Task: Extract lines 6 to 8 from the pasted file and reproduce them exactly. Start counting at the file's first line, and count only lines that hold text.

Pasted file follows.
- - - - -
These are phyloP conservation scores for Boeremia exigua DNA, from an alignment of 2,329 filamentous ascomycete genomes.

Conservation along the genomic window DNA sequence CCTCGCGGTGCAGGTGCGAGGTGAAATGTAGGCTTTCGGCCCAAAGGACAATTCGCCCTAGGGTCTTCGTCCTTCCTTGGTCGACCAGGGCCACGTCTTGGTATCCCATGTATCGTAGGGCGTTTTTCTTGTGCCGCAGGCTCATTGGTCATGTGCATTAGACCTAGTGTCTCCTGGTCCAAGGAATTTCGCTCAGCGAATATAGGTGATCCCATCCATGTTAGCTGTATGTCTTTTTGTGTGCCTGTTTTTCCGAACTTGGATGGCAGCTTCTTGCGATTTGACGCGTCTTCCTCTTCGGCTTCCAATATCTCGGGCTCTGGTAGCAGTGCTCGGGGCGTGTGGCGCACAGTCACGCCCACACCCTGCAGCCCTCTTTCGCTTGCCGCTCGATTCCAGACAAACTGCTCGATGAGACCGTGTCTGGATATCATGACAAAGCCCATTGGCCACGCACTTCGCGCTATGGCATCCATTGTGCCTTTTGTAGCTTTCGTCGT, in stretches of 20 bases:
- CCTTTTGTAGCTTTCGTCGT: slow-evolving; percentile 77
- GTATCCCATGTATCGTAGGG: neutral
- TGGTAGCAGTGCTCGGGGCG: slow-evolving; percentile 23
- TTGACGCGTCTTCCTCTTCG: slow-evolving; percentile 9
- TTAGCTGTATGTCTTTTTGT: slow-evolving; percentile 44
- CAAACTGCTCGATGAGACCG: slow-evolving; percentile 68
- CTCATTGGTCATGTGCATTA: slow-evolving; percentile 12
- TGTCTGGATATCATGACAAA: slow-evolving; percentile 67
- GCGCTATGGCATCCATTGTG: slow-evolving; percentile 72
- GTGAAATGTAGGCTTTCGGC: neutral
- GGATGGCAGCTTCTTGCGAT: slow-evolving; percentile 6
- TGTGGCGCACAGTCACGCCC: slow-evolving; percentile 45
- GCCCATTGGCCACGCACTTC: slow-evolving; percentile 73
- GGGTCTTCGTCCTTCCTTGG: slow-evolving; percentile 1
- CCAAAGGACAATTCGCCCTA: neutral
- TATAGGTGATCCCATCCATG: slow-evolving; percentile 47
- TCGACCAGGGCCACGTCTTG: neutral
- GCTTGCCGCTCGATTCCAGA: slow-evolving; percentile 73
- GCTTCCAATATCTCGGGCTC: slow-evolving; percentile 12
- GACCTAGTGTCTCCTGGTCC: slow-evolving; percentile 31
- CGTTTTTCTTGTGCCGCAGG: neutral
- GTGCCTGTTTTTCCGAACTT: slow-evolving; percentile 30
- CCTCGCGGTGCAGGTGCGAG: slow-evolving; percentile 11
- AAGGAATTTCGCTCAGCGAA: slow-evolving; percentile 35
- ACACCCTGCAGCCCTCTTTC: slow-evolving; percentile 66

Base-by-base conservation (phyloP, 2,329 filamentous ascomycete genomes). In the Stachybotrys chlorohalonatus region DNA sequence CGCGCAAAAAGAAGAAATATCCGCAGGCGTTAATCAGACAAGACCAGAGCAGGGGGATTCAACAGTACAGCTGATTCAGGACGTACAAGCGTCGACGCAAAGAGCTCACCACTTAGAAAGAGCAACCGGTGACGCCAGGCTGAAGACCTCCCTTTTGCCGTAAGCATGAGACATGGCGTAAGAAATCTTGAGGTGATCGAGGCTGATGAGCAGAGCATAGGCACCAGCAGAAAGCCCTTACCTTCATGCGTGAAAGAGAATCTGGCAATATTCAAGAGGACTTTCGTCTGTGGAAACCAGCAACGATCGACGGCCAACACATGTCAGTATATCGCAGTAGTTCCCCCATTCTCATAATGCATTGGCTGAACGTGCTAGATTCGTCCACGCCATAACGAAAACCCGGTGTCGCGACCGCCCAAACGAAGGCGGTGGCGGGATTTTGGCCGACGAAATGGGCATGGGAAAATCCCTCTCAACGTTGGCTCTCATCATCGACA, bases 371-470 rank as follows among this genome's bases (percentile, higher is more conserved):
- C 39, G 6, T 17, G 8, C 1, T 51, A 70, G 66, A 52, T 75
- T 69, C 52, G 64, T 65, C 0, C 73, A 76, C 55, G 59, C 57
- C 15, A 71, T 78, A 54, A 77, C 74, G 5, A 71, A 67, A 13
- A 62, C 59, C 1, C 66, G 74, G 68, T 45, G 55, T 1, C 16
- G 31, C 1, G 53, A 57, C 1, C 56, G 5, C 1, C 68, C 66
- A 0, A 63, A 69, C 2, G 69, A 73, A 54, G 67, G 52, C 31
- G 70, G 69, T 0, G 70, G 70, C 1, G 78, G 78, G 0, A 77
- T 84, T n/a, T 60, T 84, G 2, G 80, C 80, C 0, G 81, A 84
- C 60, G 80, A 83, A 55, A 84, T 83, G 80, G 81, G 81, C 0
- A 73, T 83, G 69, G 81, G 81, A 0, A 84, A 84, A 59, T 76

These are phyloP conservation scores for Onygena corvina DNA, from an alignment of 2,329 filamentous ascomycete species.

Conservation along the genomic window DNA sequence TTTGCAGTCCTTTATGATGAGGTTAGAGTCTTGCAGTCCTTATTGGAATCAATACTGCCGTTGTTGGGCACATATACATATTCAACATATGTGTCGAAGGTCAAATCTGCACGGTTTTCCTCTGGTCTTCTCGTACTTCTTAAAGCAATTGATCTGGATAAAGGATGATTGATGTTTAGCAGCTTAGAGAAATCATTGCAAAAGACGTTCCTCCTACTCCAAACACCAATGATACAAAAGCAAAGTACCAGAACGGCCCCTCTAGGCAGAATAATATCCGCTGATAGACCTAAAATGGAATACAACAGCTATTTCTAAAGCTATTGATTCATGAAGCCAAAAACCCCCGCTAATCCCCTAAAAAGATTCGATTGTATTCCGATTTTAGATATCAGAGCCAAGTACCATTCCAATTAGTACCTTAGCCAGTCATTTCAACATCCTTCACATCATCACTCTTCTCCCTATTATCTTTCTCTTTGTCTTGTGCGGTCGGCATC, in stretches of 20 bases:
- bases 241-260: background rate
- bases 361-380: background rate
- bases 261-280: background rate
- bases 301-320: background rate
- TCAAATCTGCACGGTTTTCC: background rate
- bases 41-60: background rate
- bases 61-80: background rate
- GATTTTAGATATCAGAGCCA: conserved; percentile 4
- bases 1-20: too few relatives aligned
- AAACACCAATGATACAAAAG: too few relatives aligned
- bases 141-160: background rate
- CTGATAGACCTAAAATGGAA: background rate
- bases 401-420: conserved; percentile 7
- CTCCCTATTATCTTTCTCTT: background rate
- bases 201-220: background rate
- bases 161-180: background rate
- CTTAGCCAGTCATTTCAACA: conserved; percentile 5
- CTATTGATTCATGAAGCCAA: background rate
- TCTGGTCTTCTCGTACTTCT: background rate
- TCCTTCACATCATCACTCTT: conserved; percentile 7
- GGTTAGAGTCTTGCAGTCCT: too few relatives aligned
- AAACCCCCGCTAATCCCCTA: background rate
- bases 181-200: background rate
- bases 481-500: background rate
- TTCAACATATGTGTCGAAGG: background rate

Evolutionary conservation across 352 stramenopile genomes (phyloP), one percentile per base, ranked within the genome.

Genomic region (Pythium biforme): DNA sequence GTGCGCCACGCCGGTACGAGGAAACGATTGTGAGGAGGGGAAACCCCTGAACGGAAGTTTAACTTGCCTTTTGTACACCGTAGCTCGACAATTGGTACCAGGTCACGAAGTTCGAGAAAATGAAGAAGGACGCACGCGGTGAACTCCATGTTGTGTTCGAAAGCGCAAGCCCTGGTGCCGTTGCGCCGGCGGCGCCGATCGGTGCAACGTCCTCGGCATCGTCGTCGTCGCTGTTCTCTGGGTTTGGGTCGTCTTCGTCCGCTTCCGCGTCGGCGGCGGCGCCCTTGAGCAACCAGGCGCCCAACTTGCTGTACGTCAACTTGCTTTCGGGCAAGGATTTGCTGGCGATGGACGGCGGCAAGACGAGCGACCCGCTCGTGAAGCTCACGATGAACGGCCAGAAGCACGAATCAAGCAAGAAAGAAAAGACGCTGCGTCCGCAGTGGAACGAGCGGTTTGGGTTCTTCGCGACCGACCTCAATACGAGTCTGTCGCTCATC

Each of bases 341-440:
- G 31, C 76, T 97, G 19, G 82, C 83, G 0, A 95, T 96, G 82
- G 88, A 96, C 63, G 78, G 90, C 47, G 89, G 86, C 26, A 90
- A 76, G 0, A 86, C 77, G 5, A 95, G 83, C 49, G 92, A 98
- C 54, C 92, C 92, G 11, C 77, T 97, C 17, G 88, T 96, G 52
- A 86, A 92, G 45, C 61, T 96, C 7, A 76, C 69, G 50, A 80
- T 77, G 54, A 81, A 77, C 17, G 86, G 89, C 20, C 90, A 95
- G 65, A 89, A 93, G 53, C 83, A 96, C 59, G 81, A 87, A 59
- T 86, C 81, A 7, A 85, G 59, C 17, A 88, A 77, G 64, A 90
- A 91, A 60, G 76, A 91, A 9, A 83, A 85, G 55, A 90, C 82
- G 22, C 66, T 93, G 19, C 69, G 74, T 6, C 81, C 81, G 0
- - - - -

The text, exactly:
- TTGACGCGTCTTCCTCTTCG: slow-evolving; percentile 9
- TTAGCTGTATGTCTTTTTGT: slow-evolving; percentile 44
- CAAACTGCTCGATGAGACCG: slow-evolving; percentile 68